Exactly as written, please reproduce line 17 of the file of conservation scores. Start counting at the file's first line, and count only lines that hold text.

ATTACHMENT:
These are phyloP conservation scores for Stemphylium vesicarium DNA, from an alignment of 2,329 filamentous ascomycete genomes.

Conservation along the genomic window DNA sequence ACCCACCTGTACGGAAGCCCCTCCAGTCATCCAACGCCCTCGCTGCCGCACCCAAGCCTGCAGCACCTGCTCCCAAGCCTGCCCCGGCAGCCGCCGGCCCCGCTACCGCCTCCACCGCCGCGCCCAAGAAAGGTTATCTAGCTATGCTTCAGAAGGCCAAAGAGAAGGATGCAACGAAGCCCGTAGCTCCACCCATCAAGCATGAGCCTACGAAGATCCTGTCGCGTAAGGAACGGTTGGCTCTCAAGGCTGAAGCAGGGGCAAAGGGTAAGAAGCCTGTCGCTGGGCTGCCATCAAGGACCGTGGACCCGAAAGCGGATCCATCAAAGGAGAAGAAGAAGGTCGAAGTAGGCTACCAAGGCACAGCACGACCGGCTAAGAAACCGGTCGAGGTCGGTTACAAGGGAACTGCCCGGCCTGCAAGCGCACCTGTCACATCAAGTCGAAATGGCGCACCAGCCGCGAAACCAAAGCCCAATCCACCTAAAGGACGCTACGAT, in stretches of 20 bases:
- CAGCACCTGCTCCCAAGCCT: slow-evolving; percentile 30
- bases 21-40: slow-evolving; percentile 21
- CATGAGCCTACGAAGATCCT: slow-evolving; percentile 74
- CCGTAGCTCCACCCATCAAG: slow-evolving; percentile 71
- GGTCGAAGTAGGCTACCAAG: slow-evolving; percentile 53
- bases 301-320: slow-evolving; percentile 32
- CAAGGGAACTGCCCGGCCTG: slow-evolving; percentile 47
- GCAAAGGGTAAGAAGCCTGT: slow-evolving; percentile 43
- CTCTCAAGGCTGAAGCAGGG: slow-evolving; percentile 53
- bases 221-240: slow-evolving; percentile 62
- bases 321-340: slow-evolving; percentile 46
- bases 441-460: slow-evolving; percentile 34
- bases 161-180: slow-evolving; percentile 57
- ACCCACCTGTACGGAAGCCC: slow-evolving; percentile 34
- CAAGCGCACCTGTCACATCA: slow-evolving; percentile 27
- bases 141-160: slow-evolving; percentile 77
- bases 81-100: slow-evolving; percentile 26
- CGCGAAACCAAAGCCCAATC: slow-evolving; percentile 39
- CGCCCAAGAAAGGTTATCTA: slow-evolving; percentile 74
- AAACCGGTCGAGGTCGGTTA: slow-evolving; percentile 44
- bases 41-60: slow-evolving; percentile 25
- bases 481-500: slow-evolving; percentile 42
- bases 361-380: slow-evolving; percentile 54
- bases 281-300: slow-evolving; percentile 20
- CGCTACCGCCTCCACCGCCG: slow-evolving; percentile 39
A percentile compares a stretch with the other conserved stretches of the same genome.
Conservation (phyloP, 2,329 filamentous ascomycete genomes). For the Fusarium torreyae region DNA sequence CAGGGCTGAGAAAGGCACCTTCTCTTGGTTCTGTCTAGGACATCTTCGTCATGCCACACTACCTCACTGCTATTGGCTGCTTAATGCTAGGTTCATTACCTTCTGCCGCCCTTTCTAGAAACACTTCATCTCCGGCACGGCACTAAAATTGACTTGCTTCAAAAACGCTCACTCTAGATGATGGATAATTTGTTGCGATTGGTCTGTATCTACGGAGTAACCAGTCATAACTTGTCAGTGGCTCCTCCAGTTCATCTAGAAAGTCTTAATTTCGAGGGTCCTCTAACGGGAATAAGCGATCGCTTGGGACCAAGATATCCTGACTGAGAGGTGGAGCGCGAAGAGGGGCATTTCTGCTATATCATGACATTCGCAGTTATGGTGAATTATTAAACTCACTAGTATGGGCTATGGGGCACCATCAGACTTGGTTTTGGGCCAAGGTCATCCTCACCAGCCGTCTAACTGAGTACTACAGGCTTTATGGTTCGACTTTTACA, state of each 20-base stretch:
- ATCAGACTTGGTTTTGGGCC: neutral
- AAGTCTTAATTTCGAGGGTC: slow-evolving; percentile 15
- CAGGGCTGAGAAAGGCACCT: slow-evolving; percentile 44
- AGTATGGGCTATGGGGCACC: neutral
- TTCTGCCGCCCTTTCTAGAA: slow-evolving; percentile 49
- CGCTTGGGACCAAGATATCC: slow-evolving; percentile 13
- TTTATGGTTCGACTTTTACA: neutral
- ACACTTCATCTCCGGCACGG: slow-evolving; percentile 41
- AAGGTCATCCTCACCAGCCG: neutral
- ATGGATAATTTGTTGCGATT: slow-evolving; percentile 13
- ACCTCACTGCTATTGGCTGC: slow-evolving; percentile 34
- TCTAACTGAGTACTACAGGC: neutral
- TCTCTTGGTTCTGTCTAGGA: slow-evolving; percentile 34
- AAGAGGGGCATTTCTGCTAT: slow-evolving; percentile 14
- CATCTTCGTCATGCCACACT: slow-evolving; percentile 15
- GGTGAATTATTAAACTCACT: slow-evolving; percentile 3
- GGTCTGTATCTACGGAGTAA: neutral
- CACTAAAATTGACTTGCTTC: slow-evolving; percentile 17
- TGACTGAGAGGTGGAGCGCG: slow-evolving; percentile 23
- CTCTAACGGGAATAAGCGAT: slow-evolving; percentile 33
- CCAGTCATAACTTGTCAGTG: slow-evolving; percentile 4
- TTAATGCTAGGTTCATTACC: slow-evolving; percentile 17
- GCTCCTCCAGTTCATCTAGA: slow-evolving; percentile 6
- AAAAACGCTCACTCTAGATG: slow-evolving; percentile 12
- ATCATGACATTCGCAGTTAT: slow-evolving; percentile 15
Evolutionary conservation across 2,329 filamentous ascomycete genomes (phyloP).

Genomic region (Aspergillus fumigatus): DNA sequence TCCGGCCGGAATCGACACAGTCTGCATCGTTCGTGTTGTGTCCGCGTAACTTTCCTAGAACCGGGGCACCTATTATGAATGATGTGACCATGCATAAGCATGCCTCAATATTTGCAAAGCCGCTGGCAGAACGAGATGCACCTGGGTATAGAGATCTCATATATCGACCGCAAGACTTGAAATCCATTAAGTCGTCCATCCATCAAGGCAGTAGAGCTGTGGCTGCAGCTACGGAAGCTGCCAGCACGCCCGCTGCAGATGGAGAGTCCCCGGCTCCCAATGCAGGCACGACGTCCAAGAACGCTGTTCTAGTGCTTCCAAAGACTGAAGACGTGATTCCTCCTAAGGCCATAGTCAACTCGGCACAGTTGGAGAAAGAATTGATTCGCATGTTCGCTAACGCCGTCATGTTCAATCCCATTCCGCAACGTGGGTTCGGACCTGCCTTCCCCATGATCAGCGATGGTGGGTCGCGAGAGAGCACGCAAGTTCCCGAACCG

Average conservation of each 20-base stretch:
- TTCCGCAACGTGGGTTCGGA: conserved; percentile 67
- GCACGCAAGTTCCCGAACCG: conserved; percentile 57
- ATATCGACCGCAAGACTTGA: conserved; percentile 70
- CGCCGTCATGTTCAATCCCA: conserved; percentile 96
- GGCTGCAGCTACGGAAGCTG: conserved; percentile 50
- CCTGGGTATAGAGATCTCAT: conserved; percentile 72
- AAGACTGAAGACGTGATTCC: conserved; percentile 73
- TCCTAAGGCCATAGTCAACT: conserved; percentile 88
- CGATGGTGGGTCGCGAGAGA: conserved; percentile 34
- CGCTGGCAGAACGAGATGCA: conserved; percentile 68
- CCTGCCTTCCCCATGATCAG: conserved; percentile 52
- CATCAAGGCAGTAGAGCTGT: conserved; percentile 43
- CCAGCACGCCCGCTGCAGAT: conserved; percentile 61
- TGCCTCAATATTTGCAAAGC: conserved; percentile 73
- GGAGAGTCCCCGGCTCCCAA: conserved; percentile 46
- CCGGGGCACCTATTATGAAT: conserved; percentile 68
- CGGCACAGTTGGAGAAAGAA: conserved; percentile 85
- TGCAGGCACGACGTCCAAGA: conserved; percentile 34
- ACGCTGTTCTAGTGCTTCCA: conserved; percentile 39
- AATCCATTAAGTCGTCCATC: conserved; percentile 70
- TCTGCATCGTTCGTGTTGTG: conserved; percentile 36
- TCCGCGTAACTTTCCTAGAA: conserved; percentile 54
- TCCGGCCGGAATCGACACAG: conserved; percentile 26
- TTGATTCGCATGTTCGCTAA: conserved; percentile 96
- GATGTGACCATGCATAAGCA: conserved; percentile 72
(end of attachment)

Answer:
- CAAGCGCACCTGTCACATCA: slow-evolving; percentile 27